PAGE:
One impressive trait, however, is how quiet and smooth the car is. Whether nipping about town, tackling a winding road or cruising a motorway, levels of road- and wind noise are low. Later, all-wheel drive will be made available with the more powerful, Skyactiv-X petrol engine.
How powerful is it?
The 3 is offered with a choice of three engines, a 2.0-litre four-cylinder petrol unit called Skyactiv-G, another 2.0-litre petrol called Skyactiv-X (more on that in a moment) and a conventional 1.8-litre diesel (called Skyactiv-D).
Because the 122-horsepower petrol doesn’t have a turbocharger, it’s not as instantly willing as the engines in some rivals, but it does have enough low-end torque to let you drive it without revving it hard. If you want to send the needle high into the revs, you can, and while it won't give you crazy speed, it does add a bit more zing to the experience. The six-speed manual gearbox is a delight, as they tend to be across the Mazda range, with a slick, accurate feel motion. While the 2.0-litre is smooth until around 4,500rpm, it gets a bit gruff when you work it harder, but it does return an impressive fuel economy.
Those in search of even more fuel economy, particularly those who cover lots of miles every year, should look at the diesel. With 116 horsepower, performance is more adequate than it is sparkling, and you do have to put up with some low-speed clatter from the engine and a strange dead-spot in acceleration when you first put your foot down. But its economy figures are truly impressive, and we managed to exceed the manufacturer’s quoted figures.
The top-of-the-range 2.0 Skyactiv-X petrol engine has 180 horsepower and, without getting too technical, is rather different under the skin than most other rival engines. Mazda said it’s designed to mimic the low-down grunt and fuel economy of diesel, and with petrol being cheaper, it’s very pretty attractive in theory. We’ve yet to try it, but we’ll update this review when we have.
How much will it cost me?
Despite using a big 2.0-litre petrol engine, the basic Mazda 3 shouldn’t be too expensive to run. Its emissions are about average for this type of car, and diesel will be even more economical. We’ve also found that we’ve got closer to the manufacturer’s claimed figures in real life than with rivals.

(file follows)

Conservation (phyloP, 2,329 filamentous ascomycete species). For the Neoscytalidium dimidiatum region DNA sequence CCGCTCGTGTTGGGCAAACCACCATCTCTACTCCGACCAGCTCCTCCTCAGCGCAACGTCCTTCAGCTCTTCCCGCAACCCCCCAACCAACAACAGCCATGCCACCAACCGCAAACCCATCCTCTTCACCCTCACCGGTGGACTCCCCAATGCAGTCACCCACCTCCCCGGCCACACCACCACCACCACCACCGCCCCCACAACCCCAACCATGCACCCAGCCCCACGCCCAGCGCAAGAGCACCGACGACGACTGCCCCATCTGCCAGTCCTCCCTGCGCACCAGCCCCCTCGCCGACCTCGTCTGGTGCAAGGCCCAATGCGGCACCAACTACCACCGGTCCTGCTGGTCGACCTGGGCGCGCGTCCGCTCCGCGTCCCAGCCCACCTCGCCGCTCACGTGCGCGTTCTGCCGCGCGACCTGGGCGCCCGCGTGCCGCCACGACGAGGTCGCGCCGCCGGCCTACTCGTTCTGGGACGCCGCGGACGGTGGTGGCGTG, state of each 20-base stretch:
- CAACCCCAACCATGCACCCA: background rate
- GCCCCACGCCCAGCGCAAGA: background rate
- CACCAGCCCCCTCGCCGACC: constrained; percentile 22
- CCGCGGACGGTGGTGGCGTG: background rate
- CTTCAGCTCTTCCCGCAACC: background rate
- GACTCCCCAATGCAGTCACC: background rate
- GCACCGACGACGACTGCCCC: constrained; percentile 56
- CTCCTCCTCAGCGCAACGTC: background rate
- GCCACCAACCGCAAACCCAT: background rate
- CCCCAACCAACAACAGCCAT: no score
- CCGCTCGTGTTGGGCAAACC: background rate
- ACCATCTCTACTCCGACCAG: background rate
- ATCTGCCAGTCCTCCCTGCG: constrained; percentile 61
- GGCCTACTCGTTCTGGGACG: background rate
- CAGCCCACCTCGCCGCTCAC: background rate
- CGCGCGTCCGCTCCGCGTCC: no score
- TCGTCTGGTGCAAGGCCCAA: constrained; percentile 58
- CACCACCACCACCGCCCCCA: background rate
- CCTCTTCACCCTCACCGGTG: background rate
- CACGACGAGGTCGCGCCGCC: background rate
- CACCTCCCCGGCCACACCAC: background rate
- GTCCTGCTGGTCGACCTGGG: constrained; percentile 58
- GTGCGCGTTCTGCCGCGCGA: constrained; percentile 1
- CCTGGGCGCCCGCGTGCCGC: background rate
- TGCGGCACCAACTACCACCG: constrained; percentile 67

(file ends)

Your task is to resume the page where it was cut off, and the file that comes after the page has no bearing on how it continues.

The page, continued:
In general, Mazdas are a little more expensive to buy and run than the competition, but come with better standard equipment. So it proves here. You’ll likely pay slightly more for a Mazda 3 than a Volkswagen Golf or Ford Focus, but the options list for the Mazda 3 is very short, as almost everything comes included. When you factor in things like resale values and service, maintenance and repair costs, we suspect there’ll be relatively financial difference between them all over the course of ownership.
How reliable is it?
As a new car, built on a new platform and with one unproven engine and another that’s been revised, knowing how reliable the 3 will be is a question that will need to be revisited in years to come. However, the bigger picture surrounding Mazda’s cars is encouraging: the company was just ahead of the industry average, according to the 2018 JD Power Vehicle Dependability study. That said, the Japanese car maker was placed behind Kia, Honda, Hyundai, Nissan, Toyota and others.
The Reliability Index, which compiles data from claims made by customers of Warranty Direct, suggests the previous Mazda 3 has proved reasonably dependable, scoring better results than the VW Golf but falling some way behind the Honda Civic.
How safe is it?
The car scored the maximum five stars during crash tests by safety organisation Euro NCAP. Mazda has confirmed that in addition to the usual tally of airbags, there will be an additional airbag to prevent the driver’s legs striking the steering column. Active safety equipment includes a lane-keeping system, blindspot monitoring, autonomous emergency braking and an adaptive cruise control system that can take the strain out of driving, by managing the car’s speed, braking and steering in traffic. Traffic sign recognition and rear crossing traffic alert (that warns you of approaching cars when reversing out of a space) are standard, too. There’s also a standard driver monitor, which uses an infra-red camera mounted in the corner of the infotainment screen, which reads how often you’re blinking your eyes to work out how tired you are. It can also tell if you’re looking down at your phone or something else in the car, and will trigger emergency warning signals earlier if it thinks you’re distracted.
How much equipment do I get?
The Mazda 3 comes with a very impressive level of standard equipment, which does help offset its slightly lofty price tag. Highlights included on the base SE-L model are LED headlights with automatic high beam control, rear parking sensors, 16-inch alloy wheels, a head-up display projected onto the windscreen, an electronic parking brake, part-digital instruments, the 8.8-inch infotainment system, which comes with satellite-navigation and mobile phone connections that allow you to use both Apple CarPlay and Android Auto.
The SE-L Lux gives you keyless entry, heated seats and dual-zone climate control air-conditioning instead of a manual system. Sport goes back to the manual air-con but Sport Lux brings back the dual-zone system. GT Sport features leather upholstery and an upgraded Bose sound system, while GT Sport Tech adds a raft of extra driver assistance and safety systems.
Those that want to stand out of the crowd and enjoy every drive in their next car should add the Mazda 3 to their shortlist. This is a very likeable car that feels as though it’s fully deserving of customers’ attention.